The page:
The impact of the financial barriers to participation in this growing industry have caused inequitable economic growth and opportunities within the cannabis market, effectively restricting participation to those who can participate without the support of a financial institution. The federal government’s antiquated cannabis prohibition has resulted in the incarceration of countless persons of color and created barriers preventing them from accessing employment, housing, and capital. A lack of banking access for the industry is presently compounding the harm by frustrating the attempts of those disproportionately harmed by the failed “War on Drugs” from participating in state-legal cannabis markets. This has created inequitable growth where wealthy white Americans are profitable while communities of color are unable to access the same opportunities. In addition, it creates barriers for low-income patients who do not have the necessary resources to withdraw large sums of cash whenever they need medication.

Beyond the impact of this lack of banking access on the state-legal medical and adult use industries, the inconsistent approach to cannabis policies by the federal government is also preventing the growth of the federally legal hemp industry. Following federal hemp legalization in 2018, my department established the state’s first hemp program. In its first year alone, our hemp program created an estimated $370 million economic impact, supported over 9,000 jobs, and generated over $17 million in federal, state, and local tax revenue. There are currently over 700 active hemp cultivation licenses, 900 plus cultivation sites, and a surplus 19,000 approved acres across 64 of Florida’s 67 counties. While Florida’s hemp farmers and manufacturers are upstanding operations, they often face the same barriers when it comes to accessing the financial services needed to thrive. Without Congressional action, continued federal cannabis policies could discourage certain financial institutions from partnering with farmers and businesses in this new industry.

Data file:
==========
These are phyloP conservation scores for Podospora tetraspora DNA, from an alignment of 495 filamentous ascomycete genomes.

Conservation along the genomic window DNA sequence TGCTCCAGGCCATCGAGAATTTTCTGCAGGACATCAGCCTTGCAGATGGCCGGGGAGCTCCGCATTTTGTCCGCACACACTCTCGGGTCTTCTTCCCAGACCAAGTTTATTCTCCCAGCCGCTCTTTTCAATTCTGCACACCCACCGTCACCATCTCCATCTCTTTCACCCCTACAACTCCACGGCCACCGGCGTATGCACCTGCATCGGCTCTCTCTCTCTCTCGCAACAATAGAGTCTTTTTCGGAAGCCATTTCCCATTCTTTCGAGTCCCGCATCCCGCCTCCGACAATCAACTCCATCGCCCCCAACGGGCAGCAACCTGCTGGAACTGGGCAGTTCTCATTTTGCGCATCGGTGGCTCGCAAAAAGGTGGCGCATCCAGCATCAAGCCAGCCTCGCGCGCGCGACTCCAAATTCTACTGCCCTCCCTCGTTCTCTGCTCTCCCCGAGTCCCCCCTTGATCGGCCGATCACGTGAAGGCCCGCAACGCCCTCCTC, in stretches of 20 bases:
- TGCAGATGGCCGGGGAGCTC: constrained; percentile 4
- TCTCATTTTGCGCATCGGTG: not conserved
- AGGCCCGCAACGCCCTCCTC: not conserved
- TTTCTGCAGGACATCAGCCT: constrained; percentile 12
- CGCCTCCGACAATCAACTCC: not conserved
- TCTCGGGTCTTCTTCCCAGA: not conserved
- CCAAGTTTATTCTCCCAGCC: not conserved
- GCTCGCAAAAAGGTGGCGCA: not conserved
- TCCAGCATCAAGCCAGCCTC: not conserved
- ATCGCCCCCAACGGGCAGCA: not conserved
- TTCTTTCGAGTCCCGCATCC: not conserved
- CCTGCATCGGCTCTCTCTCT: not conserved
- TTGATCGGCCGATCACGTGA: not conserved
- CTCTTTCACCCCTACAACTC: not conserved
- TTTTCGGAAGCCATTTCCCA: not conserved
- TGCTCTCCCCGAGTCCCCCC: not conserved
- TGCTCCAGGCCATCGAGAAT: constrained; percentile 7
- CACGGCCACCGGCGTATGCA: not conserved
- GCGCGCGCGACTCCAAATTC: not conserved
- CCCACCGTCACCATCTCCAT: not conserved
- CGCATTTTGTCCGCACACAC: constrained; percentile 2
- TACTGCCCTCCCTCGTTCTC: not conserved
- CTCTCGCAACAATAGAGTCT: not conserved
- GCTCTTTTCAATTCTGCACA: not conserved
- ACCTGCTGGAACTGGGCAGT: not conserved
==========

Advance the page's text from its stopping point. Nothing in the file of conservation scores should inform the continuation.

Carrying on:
With the majority of states having legalized cannabis in some form, and the reclassification of hemp as an agricultural commodity in the 2018 Farm Bill, our nation is long past due in tearing down the barriers created by federal cannabis prohibition. Regardless of your position on federal legalization, we should all agree that Florida’s more than 700,000 medical marijuana cardholders deserve to access their medicine without fear of violence or the inconvenience of gathering large sums of cash. I am lending my voice to the calls from the financial industry, the cannabis industry, customers, elected officials, and law enforcement in urging you to fight for the inclusion of the SAFE Banking Act language in the final version of the America COMPETES Act.

Sincerely,

Nicole “Niki” Fried
Florida Commissioner of Agriculture and Consumer Services